Proposed school budget to stay under the state tax cap

Central Valley. The general fund is currently set at $223,614,319; a public hearing will be held May 8.

| 19 Apr 2024 | 04:01

The Monroe-Woodbury Central School District presented its proposed budget for the 2024 to 2025 fiscal year at a special Board of Education meeting held on April 18.

The district recommends a total general fund budget of $223,614,319, with a proposed tax levy of about $131 million or an increase of just under 2%. Forty percent of the proposed budget is supported by state aid and 59% by the community.

M-W Superintendent Elsie Rodriguez highlighted some of the investments the district has made and will continue to make in the areas of school safety, student programming, and professional development. In the area of school security, she noted the presence of school safety officers in every school, as well as the use of new digital radios for communications. Rodriguez commented that school programming is focused on the evolving needs of students and how to prepare them for opportunities beyond the classroom. Professional development includes teacher training in reading and other programs.

Rodriguez noted Monroe-Woodbury’s offerings and accolades, including its variety of extracurricular activities, nationally recognized music programming and college-level courses. She also mentioned the district being honored this year with a National Merit Scholarship winner as well as four National Merit Scholar-commended students.

The Monroe-Woodbury Central School District supports 9,200 students, including a percentage of students who do not attend classes in the district buildings but still receive services and support from the district. As the superintendent explained, these include special education students who are assigned to schools outside of the district for services, as well as students who attend out-of-district schools and are entitled to transportation, textbooks, and other services.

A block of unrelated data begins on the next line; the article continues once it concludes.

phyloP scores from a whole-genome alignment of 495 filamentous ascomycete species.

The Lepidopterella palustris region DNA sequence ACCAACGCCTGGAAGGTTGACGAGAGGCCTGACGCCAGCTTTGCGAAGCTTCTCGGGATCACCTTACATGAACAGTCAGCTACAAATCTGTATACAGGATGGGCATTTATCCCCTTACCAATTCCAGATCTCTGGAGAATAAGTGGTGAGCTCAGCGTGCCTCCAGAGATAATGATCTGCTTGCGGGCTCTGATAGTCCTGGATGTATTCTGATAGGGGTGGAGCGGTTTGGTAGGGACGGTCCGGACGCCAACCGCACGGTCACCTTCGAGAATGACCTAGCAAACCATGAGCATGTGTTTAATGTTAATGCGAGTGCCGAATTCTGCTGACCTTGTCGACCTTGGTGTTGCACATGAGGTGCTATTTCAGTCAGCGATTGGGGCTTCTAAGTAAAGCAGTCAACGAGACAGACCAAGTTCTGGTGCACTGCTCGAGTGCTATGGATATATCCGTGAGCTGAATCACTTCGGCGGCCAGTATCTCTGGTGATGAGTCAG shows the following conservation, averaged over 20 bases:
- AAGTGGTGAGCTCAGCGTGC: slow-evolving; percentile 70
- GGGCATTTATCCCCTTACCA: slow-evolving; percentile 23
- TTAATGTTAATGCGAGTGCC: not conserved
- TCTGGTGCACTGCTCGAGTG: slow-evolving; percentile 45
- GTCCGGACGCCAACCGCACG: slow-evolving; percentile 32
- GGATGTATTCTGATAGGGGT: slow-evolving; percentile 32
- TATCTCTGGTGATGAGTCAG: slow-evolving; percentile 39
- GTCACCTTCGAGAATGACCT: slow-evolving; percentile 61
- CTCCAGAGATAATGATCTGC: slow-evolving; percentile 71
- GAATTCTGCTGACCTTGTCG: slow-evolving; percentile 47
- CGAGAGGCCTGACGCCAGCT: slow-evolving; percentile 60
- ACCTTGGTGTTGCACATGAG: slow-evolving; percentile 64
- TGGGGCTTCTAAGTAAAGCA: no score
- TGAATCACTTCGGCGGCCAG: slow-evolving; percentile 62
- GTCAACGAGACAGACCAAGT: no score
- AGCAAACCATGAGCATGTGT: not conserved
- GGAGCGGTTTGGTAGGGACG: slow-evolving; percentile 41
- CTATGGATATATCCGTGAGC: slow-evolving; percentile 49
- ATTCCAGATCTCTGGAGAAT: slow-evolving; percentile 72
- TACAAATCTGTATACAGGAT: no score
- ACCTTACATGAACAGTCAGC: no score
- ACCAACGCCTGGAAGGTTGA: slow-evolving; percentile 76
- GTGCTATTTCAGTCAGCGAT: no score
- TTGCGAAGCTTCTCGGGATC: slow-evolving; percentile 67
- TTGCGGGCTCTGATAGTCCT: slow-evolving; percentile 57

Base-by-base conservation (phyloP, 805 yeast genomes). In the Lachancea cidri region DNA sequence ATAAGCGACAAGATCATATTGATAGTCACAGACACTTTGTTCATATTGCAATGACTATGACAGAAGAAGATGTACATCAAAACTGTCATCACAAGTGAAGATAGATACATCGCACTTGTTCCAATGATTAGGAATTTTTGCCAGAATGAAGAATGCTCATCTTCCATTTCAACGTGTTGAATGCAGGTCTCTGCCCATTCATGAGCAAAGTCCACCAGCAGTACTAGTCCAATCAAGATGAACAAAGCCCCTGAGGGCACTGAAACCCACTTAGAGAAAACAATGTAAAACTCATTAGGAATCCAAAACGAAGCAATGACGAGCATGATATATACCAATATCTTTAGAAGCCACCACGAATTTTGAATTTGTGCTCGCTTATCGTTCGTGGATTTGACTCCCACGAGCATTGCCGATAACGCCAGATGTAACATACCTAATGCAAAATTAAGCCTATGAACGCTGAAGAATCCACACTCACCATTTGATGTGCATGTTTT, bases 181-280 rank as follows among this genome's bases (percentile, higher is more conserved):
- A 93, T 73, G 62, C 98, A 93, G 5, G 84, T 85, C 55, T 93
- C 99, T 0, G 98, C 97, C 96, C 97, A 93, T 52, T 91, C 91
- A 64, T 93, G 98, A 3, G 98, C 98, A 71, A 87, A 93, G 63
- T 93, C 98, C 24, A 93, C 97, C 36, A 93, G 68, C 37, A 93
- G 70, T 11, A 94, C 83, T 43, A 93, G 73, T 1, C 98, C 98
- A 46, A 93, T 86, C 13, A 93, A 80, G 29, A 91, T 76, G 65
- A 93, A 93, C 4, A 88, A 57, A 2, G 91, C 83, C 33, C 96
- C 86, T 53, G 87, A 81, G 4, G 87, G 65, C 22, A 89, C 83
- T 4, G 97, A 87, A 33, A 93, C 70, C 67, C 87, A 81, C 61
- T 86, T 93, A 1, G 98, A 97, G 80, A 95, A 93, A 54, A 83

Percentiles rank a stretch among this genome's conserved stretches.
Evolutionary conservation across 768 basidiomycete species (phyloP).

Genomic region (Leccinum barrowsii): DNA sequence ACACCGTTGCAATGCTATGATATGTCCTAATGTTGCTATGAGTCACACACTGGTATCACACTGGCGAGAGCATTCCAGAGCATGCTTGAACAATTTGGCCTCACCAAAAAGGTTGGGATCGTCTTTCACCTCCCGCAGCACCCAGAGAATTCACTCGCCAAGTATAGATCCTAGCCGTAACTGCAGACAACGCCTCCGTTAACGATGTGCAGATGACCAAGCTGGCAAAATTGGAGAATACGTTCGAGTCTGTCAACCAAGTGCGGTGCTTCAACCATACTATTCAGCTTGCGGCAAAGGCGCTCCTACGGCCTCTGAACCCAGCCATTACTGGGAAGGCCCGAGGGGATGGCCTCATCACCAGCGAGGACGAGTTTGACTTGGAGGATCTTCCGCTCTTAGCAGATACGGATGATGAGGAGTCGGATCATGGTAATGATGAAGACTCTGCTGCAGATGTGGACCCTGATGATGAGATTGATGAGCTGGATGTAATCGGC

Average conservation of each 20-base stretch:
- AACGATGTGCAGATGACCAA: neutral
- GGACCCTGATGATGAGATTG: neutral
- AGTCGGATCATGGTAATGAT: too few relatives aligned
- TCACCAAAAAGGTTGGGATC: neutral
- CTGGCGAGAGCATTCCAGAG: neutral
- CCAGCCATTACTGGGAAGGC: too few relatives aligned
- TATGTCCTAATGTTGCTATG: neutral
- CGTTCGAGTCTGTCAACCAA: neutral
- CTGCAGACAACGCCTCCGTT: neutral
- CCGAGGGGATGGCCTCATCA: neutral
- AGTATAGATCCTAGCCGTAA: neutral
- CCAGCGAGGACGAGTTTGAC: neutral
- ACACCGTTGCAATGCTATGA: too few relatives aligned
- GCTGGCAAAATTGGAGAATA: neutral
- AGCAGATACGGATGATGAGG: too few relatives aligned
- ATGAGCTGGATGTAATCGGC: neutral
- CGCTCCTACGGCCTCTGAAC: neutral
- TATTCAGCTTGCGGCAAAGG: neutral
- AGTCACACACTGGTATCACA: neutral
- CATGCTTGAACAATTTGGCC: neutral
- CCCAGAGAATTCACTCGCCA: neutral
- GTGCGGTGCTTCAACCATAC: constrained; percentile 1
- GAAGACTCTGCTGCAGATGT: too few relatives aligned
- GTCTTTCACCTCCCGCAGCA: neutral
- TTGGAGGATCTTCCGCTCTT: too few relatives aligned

Rodriguez emphasized Monroe-Woodbury’s commitment to provide an effective budget that meets the needs of the educational community.

“Every year we look to refine the budget process and our presentation to the school board and community. It is important to our school community to have a clear understanding of our goals and how the budget is going to support the district in attaining those goals,” said Rodriguez.

Rodriguez explained that if voters don’t approve the proposed budget (with two chances to do so), the district must operate on a so-called “contingent” budget. This means such items as new school buses and building improvements would not be permitted.

Monroe-Woodbury will hold a public hearing for the school district budget on May 8. Voting for the budget will be held on May 21 along with Board of Education elections. If the budget does not pass, a state-wide budget re-vote for all districts that did not pass their budgets the first time will be held on June 18.